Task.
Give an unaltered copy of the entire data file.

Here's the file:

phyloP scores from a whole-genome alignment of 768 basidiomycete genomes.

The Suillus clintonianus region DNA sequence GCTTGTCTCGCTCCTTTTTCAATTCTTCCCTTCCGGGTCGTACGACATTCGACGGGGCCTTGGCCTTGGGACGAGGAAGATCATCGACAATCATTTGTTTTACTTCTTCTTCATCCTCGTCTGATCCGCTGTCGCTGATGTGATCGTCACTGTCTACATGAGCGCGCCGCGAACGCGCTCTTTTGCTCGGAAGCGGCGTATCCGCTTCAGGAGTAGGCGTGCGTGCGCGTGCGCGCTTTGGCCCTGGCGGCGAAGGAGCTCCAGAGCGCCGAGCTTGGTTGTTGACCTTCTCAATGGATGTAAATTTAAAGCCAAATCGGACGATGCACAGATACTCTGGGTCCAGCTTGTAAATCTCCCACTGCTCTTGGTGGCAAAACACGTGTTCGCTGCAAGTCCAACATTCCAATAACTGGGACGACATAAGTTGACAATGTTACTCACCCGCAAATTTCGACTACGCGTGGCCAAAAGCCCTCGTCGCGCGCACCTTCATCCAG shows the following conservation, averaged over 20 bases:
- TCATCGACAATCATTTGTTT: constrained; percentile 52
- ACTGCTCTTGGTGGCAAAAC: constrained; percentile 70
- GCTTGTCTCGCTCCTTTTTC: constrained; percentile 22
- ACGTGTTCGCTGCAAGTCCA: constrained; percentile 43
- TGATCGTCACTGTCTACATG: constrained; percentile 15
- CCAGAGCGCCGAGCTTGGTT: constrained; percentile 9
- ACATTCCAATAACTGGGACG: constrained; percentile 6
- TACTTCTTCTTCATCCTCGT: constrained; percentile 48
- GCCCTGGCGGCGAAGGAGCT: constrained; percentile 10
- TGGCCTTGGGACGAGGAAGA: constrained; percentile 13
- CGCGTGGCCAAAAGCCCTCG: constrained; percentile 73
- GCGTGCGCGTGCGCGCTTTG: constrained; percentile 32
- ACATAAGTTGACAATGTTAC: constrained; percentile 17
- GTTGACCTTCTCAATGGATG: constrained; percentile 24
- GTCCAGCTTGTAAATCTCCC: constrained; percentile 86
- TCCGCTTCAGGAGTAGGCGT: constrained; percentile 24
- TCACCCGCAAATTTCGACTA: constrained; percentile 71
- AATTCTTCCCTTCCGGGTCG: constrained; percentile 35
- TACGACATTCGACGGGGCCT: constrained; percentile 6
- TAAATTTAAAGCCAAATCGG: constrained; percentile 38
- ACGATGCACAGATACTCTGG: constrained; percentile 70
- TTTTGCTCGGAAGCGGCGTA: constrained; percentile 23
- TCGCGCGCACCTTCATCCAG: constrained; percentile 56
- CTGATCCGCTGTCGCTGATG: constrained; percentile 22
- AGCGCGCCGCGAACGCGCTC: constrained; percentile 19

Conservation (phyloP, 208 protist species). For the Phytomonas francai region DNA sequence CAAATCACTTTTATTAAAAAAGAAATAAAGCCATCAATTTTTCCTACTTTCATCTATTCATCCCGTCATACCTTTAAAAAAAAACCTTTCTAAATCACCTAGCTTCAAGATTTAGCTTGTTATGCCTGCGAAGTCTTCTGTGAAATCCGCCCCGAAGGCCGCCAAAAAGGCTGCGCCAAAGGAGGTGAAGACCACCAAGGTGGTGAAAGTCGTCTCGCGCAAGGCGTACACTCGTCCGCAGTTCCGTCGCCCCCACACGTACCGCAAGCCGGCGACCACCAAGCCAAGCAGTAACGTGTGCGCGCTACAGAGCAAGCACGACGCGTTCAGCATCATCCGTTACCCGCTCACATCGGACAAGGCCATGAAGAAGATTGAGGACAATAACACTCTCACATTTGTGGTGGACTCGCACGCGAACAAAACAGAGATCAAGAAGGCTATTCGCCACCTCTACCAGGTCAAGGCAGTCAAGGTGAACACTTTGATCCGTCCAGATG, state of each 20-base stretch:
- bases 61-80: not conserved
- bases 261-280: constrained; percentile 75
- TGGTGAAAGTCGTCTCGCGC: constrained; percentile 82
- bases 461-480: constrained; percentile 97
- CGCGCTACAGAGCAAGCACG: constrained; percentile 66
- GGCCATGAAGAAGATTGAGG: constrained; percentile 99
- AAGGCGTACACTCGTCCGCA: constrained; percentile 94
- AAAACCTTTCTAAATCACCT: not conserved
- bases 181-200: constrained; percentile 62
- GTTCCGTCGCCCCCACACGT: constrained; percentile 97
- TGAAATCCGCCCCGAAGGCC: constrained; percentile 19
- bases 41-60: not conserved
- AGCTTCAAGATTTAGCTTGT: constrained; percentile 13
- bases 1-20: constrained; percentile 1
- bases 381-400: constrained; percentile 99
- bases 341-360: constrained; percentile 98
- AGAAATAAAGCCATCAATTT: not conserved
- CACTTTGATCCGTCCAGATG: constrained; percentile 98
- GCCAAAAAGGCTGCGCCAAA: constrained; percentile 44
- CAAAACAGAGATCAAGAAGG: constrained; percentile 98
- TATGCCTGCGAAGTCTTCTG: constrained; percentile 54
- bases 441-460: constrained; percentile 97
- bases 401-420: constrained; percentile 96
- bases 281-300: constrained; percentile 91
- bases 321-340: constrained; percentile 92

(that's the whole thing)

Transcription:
phyloP scores from a whole-genome alignment of 768 basidiomycete genomes.

The Suillus clintonianus region DNA sequence GCTTGTCTCGCTCCTTTTTCAATTCTTCCCTTCCGGGTCGTACGACATTCGACGGGGCCTTGGCCTTGGGACGAGGAAGATCATCGACAATCATTTGTTTTACTTCTTCTTCATCCTCGTCTGATCCGCTGTCGCTGATGTGATCGTCACTGTCTACATGAGCGCGCCGCGAACGCGCTCTTTTGCTCGGAAGCGGCGTATCCGCTTCAGGAGTAGGCGTGCGTGCGCGTGCGCGCTTTGGCCCTGGCGGCGAAGGAGCTCCAGAGCGCCGAGCTTGGTTGTTGACCTTCTCAATGGATGTAAATTTAAAGCCAAATCGGACGATGCACAGATACTCTGGGTCCAGCTTGTAAATCTCCCACTGCTCTTGGTGGCAAAACACGTGTTCGCTGCAAGTCCAACATTCCAATAACTGGGACGACATAAGTTGACAATGTTACTCACCCGCAAATTTCGACTACGCGTGGCCAAAAGCCCTCGTCGCGCGCACCTTCATCCAG shows the following conservation, averaged over 20 bases:
- TCATCGACAATCATTTGTTT: constrained; percentile 52
- ACTGCTCTTGGTGGCAAAAC: constrained; percentile 70
- GCTTGTCTCGCTCCTTTTTC: constrained; percentile 22
- ACGTGTTCGCTGCAAGTCCA: constrained; percentile 43
- TGATCGTCACTGTCTACATG: constrained; percentile 15
- CCAGAGCGCCGAGCTTGGTT: constrained; percentile 9
- ACATTCCAATAACTGGGACG: constrained; percentile 6
- TACTTCTTCTTCATCCTCGT: constrained; percentile 48
- GCCCTGGCGGCGAAGGAGCT: constrained; percentile 10
- TGGCCTTGGGACGAGGAAGA: constrained; percentile 13
- CGCGTGGCCAAAAGCCCTCG: constrained; percentile 73
- GCGTGCGCGTGCGCGCTTTG: constrained; percentile 32
- ACATAAGTTGACAATGTTAC: constrained; percentile 17
- GTTGACCTTCTCAATGGATG: constrained; percentile 24
- GTCCAGCTTGTAAATCTCCC: constrained; percentile 86
- TCCGCTTCAGGAGTAGGCGT: constrained; percentile 24
- TCACCCGCAAATTTCGACTA: constrained; percentile 71
- AATTCTTCCCTTCCGGGTCG: constrained; percentile 35
- TACGACATTCGACGGGGCCT: constrained; percentile 6
- TAAATTTAAAGCCAAATCGG: constrained; percentile 38
- ACGATGCACAGATACTCTGG: constrained; percentile 70
- TTTTGCTCGGAAGCGGCGTA: constrained; percentile 23
- TCGCGCGCACCTTCATCCAG: constrained; percentile 56
- CTGATCCGCTGTCGCTGATG: constrained; percentile 22
- AGCGCGCCGCGAACGCGCTC: constrained; percentile 19

Conservation (phyloP, 208 protist species). For the Phytomonas francai region DNA sequence CAAATCACTTTTATTAAAAAAGAAATAAAGCCATCAATTTTTCCTACTTTCATCTATTCATCCCGTCATACCTTTAAAAAAAAACCTTTCTAAATCACCTAGCTTCAAGATTTAGCTTGTTATGCCTGCGAAGTCTTCTGTGAAATCCGCCCCGAAGGCCGCCAAAAAGGCTGCGCCAAAGGAGGTGAAGACCACCAAGGTGGTGAAAGTCGTCTCGCGCAAGGCGTACACTCGTCCGCAGTTCCGTCGCCCCCACACGTACCGCAAGCCGGCGACCACCAAGCCAAGCAGTAACGTGTGCGCGCTACAGAGCAAGCACGACGCGTTCAGCATCATCCGTTACCCGCTCACATCGGACAAGGCCATGAAGAAGATTGAGGACAATAACACTCTCACATTTGTGGTGGACTCGCACGCGAACAAAACAGAGATCAAGAAGGCTATTCGCCACCTCTACCAGGTCAAGGCAGTCAAGGTGAACACTTTGATCCGTCCAGATG, state of each 20-base stretch:
- bases 61-80: not conserved
- bases 261-280: constrained; percentile 75
- TGGTGAAAGTCGTCTCGCGC: constrained; percentile 82
- bases 461-480: constrained; percentile 97
- CGCGCTACAGAGCAAGCACG: constrained; percentile 66
- GGCCATGAAGAAGATTGAGG: constrained; percentile 99
- AAGGCGTACACTCGTCCGCA: constrained; percentile 94
- AAAACCTTTCTAAATCACCT: not conserved
- bases 181-200: constrained; percentile 62
- GTTCCGTCGCCCCCACACGT: constrained; percentile 97
- TGAAATCCGCCCCGAAGGCC: constrained; percentile 19
- bases 41-60: not conserved
- AGCTTCAAGATTTAGCTTGT: constrained; percentile 13
- bases 1-20: constrained; percentile 1
- bases 381-400: constrained; percentile 99
- bases 341-360: constrained; percentile 98
- AGAAATAAAGCCATCAATTT: not conserved
- CACTTTGATCCGTCCAGATG: constrained; percentile 98
- GCCAAAAAGGCTGCGCCAAA: constrained; percentile 44
- CAAAACAGAGATCAAGAAGG: constrained; percentile 98
- TATGCCTGCGAAGTCTTCTG: constrained; percentile 54
- bases 441-460: constrained; percentile 97
- bases 401-420: constrained; percentile 96
- bases 281-300: constrained; percentile 91
- bases 321-340: constrained; percentile 92